Wal-Mart Labor Activists Demand Employee Discount on Food

Operations Inside A Wal-Mart Stores Inc. Location Ahead Of Black Friday

A Wal-Mart Stores Inc. location in Los Angeles.

Photographer: Patrick T. Fallon/Bloomberg
  • Offering 10% off on groceries could cost chain $420 million
  • Retailer may `feel some heat' to match Target and Whole Foods

After successfully lobbying Wal-Mart Stores Inc. to raise wages, labor activists have a new demand: Give employees a discount on food. For the world’s largest retailer, that could cost more than $400 million.

Wal-Mart currently offers workers a 10 percent discount on all merchandise except the vast majority of food. Fruits, vegetables and some snacks are the only food items included in the promotion, unless they’re on sale. Some employees want more groceries to be included in the discount, noting that competitors such as Target Corp. and Whole Foods Market Inc. already offer that perk.

“It is ridiculous,” said Janet Sparks, a Wal-Mart employee in Baker, Louisiana, who’s been active in labor groups pushing for higher wages. “You can get a 10 percent discount on cat food, but if I buy tuna or chicken, I get no discount.”

A group of Wal-Mart workers started an online petition last week calling on the company to expand the discount, and it’s received almost 13,000 signatures from employees. The group, which isn’t affiliated with a separate organization financially backed by the United Food and Commercial Workers International union, plans to take the petition to store managers and executives this month.

Company Surveys

Wal-Mart already offers the food discount during the holidays -- the period between Thanksgiving and the end of the year -- but the employees are seeking to extend it year-round. In response, Wal-Mart said it has surveyed employees on what they would like the company to offer and the potential perk doesn’t rank as high as other benefits.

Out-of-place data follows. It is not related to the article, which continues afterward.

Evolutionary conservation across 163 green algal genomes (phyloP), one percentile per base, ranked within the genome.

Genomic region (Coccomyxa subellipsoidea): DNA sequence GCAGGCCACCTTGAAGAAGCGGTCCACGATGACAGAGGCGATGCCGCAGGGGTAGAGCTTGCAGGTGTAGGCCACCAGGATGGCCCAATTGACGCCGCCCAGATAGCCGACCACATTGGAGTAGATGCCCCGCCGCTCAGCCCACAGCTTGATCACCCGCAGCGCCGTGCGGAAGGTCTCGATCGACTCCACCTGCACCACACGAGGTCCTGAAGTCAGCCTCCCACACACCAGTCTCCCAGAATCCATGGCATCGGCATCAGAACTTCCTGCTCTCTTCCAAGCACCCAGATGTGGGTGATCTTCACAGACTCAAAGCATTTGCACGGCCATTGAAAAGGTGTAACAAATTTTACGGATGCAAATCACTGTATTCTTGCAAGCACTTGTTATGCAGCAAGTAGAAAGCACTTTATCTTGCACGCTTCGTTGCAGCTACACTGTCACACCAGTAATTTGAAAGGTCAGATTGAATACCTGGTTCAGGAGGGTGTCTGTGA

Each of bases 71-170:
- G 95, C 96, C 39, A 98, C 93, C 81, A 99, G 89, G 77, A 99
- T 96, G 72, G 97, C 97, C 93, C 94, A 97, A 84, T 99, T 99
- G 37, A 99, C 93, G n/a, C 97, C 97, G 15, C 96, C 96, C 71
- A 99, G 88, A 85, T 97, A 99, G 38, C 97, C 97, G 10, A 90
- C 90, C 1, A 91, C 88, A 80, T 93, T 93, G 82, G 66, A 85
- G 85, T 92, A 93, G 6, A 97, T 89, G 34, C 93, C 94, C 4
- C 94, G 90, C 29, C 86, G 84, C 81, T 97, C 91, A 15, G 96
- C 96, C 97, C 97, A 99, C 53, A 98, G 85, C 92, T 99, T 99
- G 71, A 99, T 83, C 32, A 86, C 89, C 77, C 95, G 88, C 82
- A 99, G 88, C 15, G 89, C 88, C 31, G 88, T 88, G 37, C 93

While a food discount has been mentioned by workers, higher wages, better scheduling and more regular hours were a bigger priority, said Kory Lundberg, a spokesman for the Bentonville, Arkansas-based company.

“Wal-Mart is investing $2.7 billion dollars in its associates this year and next in higher wages, better training and more scheduling control,” he said. “In addition to offering quarterly cash bonuses to hourly associates, Wal-Mart also offers a 401(k) program with a 6 percent company match. We think these benefits, along with some of the highest starting wages in the industry makes Wal-Mart a very competitive employer for top talent in the retail industry.”

Potential Costs

For a company of Wal-Mart’s size, a seemingly small benefit can add up quickly. The 10 percent discount would be spread out over 1.4 million U.S. employees, more than the population of San Diego.

The average U.S. household with an annual income above $20,000 spends more than $3,000 a year on food at home, according to the Bureau of Labor Statistics. If all Wal-Mart employees took advantage of the proposed benefit and purchased their groceries at work, it could cost the retailer more than $420 million a year in discounts. And that’s in a category with already-thin margins. The supermarket industry has a profit margin of 1.7 percent, according to research firm IBISWorld.